Tiny nation faces giant challenges
Despite the peaceful presidential election and the victory of the nascent nation's leading symbol of unity, East Timor faces formidable challenges before its future is assured.
The first problem is not just money but the ability to use it, the territory's aid consultants say. The population of about 800,000 lacks skills, education and management experience after a quarter-century of patronage and repression by Indonesia.
There are serious concerns about how East Timor's national budget will cope until expected gas and oil revenues from the Timor Sea come on stream in four or five years.
The second key issue is relations with Indonesia, which geographically encircles East Timor.
A small but powerfully connected constituency in Indonesia still laments the loss of East Timor and blames the United Nations. This makes bilateral co-operation on security and justice issues fraught, despite the recent warmth in relations at the border between East and West Timor.
A third problem is the divisions within East Timor itself. The small and interrelated elite of East Timor has lived through many ruptures in its history of collaboration with or resistance to Indonesian rule.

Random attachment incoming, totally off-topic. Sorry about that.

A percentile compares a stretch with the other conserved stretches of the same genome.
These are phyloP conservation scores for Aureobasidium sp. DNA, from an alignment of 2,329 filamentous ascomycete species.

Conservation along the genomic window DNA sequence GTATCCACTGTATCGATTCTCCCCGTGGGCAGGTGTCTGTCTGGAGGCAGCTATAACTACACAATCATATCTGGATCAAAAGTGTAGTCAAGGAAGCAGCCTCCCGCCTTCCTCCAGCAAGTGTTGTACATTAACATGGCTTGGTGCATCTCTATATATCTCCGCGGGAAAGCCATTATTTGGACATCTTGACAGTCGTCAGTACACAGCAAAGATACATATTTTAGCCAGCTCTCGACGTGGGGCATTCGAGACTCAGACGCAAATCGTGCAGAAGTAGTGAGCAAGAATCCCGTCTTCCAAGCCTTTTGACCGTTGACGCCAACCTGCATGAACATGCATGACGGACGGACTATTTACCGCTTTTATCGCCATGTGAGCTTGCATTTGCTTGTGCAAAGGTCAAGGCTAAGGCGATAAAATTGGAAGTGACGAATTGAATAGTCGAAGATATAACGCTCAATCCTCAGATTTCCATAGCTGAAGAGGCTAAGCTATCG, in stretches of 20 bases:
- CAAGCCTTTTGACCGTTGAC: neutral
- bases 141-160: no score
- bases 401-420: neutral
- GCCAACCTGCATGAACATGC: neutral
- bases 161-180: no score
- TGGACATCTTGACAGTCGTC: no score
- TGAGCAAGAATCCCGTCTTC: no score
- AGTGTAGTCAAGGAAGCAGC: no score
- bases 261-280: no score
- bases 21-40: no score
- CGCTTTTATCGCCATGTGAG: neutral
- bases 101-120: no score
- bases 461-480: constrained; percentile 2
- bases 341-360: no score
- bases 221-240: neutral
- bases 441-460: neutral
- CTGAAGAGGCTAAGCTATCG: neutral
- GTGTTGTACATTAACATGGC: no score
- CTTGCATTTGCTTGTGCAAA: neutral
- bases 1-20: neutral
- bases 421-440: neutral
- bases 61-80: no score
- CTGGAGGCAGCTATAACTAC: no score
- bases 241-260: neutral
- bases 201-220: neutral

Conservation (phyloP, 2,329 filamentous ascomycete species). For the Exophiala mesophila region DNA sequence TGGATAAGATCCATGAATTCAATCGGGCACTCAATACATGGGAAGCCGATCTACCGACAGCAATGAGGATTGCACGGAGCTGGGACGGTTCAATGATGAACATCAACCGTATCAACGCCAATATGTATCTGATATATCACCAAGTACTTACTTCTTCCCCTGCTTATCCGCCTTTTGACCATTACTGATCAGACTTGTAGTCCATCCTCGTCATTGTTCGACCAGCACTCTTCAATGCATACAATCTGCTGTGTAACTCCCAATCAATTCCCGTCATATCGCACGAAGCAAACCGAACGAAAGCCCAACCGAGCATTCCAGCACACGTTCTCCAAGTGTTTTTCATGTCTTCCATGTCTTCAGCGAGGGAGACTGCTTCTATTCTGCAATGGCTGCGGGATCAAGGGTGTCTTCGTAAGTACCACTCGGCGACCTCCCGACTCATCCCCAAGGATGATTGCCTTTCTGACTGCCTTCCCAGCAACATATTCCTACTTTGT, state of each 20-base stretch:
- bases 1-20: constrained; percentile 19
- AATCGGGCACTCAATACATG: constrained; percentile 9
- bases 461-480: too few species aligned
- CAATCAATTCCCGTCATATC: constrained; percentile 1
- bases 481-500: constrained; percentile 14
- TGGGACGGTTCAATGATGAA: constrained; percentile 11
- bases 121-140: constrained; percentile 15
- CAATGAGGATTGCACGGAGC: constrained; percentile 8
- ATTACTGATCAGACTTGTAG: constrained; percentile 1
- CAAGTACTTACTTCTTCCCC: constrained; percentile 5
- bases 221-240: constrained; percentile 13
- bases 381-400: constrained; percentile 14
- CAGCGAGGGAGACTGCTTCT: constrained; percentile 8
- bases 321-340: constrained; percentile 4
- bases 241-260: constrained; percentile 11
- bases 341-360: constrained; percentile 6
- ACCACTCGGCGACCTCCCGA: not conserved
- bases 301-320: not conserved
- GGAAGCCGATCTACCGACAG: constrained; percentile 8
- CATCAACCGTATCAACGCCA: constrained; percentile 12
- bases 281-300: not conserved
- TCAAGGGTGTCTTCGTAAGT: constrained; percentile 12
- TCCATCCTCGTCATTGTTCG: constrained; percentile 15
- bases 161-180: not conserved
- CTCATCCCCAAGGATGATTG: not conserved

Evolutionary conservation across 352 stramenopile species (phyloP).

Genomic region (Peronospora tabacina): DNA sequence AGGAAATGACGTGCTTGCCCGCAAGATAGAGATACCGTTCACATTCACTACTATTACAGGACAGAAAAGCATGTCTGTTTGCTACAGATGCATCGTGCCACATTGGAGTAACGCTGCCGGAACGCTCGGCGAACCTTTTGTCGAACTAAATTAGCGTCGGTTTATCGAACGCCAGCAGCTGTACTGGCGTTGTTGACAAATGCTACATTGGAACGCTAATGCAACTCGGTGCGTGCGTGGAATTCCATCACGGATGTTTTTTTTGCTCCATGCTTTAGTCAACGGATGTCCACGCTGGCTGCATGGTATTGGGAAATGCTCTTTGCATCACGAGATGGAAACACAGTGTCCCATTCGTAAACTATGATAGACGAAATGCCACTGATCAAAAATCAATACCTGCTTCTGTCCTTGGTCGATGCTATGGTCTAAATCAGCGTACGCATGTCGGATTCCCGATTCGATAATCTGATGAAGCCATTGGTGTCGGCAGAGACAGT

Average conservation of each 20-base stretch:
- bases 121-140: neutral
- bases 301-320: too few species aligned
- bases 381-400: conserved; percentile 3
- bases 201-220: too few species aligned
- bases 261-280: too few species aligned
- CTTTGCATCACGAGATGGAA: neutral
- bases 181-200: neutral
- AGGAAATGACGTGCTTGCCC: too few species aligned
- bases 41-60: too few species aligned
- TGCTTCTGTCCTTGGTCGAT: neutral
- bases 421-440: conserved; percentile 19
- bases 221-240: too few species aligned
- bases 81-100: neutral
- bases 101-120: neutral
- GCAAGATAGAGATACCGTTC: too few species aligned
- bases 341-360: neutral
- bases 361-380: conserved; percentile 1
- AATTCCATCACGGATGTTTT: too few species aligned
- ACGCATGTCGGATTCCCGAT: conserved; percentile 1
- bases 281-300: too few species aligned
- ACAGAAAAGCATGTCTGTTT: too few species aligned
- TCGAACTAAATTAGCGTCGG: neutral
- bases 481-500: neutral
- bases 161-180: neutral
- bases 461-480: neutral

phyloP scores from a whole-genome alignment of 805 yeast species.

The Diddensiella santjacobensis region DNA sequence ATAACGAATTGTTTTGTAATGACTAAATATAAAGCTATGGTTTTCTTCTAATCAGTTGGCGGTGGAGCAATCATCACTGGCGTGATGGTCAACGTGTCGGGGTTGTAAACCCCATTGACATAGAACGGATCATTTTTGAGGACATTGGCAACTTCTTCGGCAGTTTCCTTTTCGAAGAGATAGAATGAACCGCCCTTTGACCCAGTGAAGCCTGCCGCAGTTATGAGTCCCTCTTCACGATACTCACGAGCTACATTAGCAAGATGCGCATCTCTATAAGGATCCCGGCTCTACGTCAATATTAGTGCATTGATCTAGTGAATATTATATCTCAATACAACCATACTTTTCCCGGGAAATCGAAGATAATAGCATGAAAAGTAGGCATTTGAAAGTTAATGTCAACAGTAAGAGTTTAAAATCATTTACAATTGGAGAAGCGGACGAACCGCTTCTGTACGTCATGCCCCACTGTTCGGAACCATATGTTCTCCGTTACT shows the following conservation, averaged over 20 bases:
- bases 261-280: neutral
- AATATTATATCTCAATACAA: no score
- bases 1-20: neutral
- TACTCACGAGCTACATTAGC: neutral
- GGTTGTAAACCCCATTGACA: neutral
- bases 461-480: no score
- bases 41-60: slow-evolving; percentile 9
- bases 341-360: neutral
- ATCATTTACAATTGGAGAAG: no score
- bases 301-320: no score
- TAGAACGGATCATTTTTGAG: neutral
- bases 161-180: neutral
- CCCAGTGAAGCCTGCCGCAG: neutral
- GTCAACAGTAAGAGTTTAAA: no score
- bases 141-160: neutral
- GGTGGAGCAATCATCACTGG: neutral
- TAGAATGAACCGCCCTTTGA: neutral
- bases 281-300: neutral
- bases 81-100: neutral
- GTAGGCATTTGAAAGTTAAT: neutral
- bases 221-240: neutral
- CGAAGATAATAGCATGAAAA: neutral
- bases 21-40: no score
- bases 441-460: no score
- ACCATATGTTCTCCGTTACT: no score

There is also tension between president-elect Xanana Gusmao and the head of the largest political party and future prime minister Mari Alkatiri.
The future East Timor has a new constitution which gives more formal power to the elected government under Mr Alkatiri than that of the office of the president. But Mr Gusmao's appeal and higher international standing gives him more real clout.
Day to day in villages across East Timor, the struggle ahead is much harder - focused on how to make a living and rebuild shattered lives, and on how to deal with returning residents who had joined the Indonesian war against the East Timorese and now look for forgiveness.